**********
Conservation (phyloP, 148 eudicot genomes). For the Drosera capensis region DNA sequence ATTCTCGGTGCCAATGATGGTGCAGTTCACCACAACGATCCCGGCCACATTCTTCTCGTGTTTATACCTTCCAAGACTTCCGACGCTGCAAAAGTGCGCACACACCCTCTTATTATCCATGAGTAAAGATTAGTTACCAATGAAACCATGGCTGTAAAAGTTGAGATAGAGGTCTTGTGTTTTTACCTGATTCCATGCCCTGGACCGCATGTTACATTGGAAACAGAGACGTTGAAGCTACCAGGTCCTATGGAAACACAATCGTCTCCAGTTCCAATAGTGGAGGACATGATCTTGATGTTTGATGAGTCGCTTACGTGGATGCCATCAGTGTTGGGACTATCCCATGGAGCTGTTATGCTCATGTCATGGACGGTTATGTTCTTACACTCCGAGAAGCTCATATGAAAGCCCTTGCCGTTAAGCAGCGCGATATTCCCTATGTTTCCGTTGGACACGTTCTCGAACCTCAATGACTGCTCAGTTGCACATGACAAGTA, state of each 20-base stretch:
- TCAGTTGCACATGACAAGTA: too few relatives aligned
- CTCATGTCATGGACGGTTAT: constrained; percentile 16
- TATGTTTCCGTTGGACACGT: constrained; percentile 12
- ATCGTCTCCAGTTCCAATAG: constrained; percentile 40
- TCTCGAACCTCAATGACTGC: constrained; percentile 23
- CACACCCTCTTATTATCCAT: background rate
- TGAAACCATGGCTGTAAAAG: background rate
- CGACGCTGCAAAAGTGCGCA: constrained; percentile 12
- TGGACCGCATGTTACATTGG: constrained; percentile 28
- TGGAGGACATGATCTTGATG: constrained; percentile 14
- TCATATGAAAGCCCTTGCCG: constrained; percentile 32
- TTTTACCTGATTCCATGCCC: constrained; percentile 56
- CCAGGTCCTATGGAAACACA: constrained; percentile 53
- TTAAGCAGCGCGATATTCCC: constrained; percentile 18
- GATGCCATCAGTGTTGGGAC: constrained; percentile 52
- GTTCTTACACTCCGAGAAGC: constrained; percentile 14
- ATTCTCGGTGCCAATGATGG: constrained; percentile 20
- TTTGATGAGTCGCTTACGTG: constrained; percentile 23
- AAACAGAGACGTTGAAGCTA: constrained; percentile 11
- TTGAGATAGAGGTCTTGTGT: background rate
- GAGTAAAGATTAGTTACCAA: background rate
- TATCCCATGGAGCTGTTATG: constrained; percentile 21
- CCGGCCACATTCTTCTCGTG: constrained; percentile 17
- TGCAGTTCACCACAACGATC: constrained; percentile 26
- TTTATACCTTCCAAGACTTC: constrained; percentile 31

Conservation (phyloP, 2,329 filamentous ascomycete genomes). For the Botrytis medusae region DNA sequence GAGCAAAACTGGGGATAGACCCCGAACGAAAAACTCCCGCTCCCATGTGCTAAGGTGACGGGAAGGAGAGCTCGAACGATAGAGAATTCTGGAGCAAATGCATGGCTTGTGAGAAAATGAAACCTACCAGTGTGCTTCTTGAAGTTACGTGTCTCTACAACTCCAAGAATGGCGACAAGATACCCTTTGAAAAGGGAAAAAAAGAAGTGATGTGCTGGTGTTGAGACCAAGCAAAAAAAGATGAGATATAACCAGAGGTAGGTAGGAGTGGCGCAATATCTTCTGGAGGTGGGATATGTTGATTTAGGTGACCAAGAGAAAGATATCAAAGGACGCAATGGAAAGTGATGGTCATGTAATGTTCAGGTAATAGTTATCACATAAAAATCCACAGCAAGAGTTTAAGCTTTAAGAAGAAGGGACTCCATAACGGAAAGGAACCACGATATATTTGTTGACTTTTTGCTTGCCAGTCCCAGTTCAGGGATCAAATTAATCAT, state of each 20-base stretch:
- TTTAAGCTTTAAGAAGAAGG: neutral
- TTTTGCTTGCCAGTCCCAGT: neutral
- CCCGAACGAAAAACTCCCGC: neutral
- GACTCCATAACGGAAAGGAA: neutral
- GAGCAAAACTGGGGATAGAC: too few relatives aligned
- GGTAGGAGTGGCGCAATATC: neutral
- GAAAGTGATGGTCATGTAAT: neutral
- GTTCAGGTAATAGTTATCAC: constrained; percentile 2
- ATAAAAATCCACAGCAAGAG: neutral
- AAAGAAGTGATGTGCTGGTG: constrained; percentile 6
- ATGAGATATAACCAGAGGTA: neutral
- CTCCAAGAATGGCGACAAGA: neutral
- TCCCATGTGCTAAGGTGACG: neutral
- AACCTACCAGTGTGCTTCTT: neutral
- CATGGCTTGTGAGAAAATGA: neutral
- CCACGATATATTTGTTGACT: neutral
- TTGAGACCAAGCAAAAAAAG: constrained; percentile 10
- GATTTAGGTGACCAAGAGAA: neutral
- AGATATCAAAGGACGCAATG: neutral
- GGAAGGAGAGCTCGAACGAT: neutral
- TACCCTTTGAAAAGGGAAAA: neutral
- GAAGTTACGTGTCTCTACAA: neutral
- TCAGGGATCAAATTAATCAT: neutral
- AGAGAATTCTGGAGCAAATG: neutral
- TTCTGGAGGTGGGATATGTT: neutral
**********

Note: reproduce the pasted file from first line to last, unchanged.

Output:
Conservation (phyloP, 148 eudicot genomes). For the Drosera capensis region DNA sequence ATTCTCGGTGCCAATGATGGTGCAGTTCACCACAACGATCCCGGCCACATTCTTCTCGTGTTTATACCTTCCAAGACTTCCGACGCTGCAAAAGTGCGCACACACCCTCTTATTATCCATGAGTAAAGATTAGTTACCAATGAAACCATGGCTGTAAAAGTTGAGATAGAGGTCTTGTGTTTTTACCTGATTCCATGCCCTGGACCGCATGTTACATTGGAAACAGAGACGTTGAAGCTACCAGGTCCTATGGAAACACAATCGTCTCCAGTTCCAATAGTGGAGGACATGATCTTGATGTTTGATGAGTCGCTTACGTGGATGCCATCAGTGTTGGGACTATCCCATGGAGCTGTTATGCTCATGTCATGGACGGTTATGTTCTTACACTCCGAGAAGCTCATATGAAAGCCCTTGCCGTTAAGCAGCGCGATATTCCCTATGTTTCCGTTGGACACGTTCTCGAACCTCAATGACTGCTCAGTTGCACATGACAAGTA, state of each 20-base stretch:
- TCAGTTGCACATGACAAGTA: too few relatives aligned
- CTCATGTCATGGACGGTTAT: constrained; percentile 16
- TATGTTTCCGTTGGACACGT: constrained; percentile 12
- ATCGTCTCCAGTTCCAATAG: constrained; percentile 40
- TCTCGAACCTCAATGACTGC: constrained; percentile 23
- CACACCCTCTTATTATCCAT: background rate
- TGAAACCATGGCTGTAAAAG: background rate
- CGACGCTGCAAAAGTGCGCA: constrained; percentile 12
- TGGACCGCATGTTACATTGG: constrained; percentile 28
- TGGAGGACATGATCTTGATG: constrained; percentile 14
- TCATATGAAAGCCCTTGCCG: constrained; percentile 32
- TTTTACCTGATTCCATGCCC: constrained; percentile 56
- CCAGGTCCTATGGAAACACA: constrained; percentile 53
- TTAAGCAGCGCGATATTCCC: constrained; percentile 18
- GATGCCATCAGTGTTGGGAC: constrained; percentile 52
- GTTCTTACACTCCGAGAAGC: constrained; percentile 14
- ATTCTCGGTGCCAATGATGG: constrained; percentile 20
- TTTGATGAGTCGCTTACGTG: constrained; percentile 23
- AAACAGAGACGTTGAAGCTA: constrained; percentile 11
- TTGAGATAGAGGTCTTGTGT: background rate
- GAGTAAAGATTAGTTACCAA: background rate
- TATCCCATGGAGCTGTTATG: constrained; percentile 21
- CCGGCCACATTCTTCTCGTG: constrained; percentile 17
- TGCAGTTCACCACAACGATC: constrained; percentile 26
- TTTATACCTTCCAAGACTTC: constrained; percentile 31

Conservation (phyloP, 2,329 filamentous ascomycete genomes). For the Botrytis medusae region DNA sequence GAGCAAAACTGGGGATAGACCCCGAACGAAAAACTCCCGCTCCCATGTGCTAAGGTGACGGGAAGGAGAGCTCGAACGATAGAGAATTCTGGAGCAAATGCATGGCTTGTGAGAAAATGAAACCTACCAGTGTGCTTCTTGAAGTTACGTGTCTCTACAACTCCAAGAATGGCGACAAGATACCCTTTGAAAAGGGAAAAAAAGAAGTGATGTGCTGGTGTTGAGACCAAGCAAAAAAAGATGAGATATAACCAGAGGTAGGTAGGAGTGGCGCAATATCTTCTGGAGGTGGGATATGTTGATTTAGGTGACCAAGAGAAAGATATCAAAGGACGCAATGGAAAGTGATGGTCATGTAATGTTCAGGTAATAGTTATCACATAAAAATCCACAGCAAGAGTTTAAGCTTTAAGAAGAAGGGACTCCATAACGGAAAGGAACCACGATATATTTGTTGACTTTTTGCTTGCCAGTCCCAGTTCAGGGATCAAATTAATCAT, state of each 20-base stretch:
- TTTAAGCTTTAAGAAGAAGG: neutral
- TTTTGCTTGCCAGTCCCAGT: neutral
- CCCGAACGAAAAACTCCCGC: neutral
- GACTCCATAACGGAAAGGAA: neutral
- GAGCAAAACTGGGGATAGAC: too few relatives aligned
- GGTAGGAGTGGCGCAATATC: neutral
- GAAAGTGATGGTCATGTAAT: neutral
- GTTCAGGTAATAGTTATCAC: constrained; percentile 2
- ATAAAAATCCACAGCAAGAG: neutral
- AAAGAAGTGATGTGCTGGTG: constrained; percentile 6
- ATGAGATATAACCAGAGGTA: neutral
- CTCCAAGAATGGCGACAAGA: neutral
- TCCCATGTGCTAAGGTGACG: neutral
- AACCTACCAGTGTGCTTCTT: neutral
- CATGGCTTGTGAGAAAATGA: neutral
- CCACGATATATTTGTTGACT: neutral
- TTGAGACCAAGCAAAAAAAG: constrained; percentile 10
- GATTTAGGTGACCAAGAGAA: neutral
- AGATATCAAAGGACGCAATG: neutral
- GGAAGGAGAGCTCGAACGAT: neutral
- TACCCTTTGAAAAGGGAAAA: neutral
- GAAGTTACGTGTCTCTACAA: neutral
- TCAGGGATCAAATTAATCAT: neutral
- AGAGAATTCTGGAGCAAATG: neutral
- TTCTGGAGGTGGGATATGTT: neutral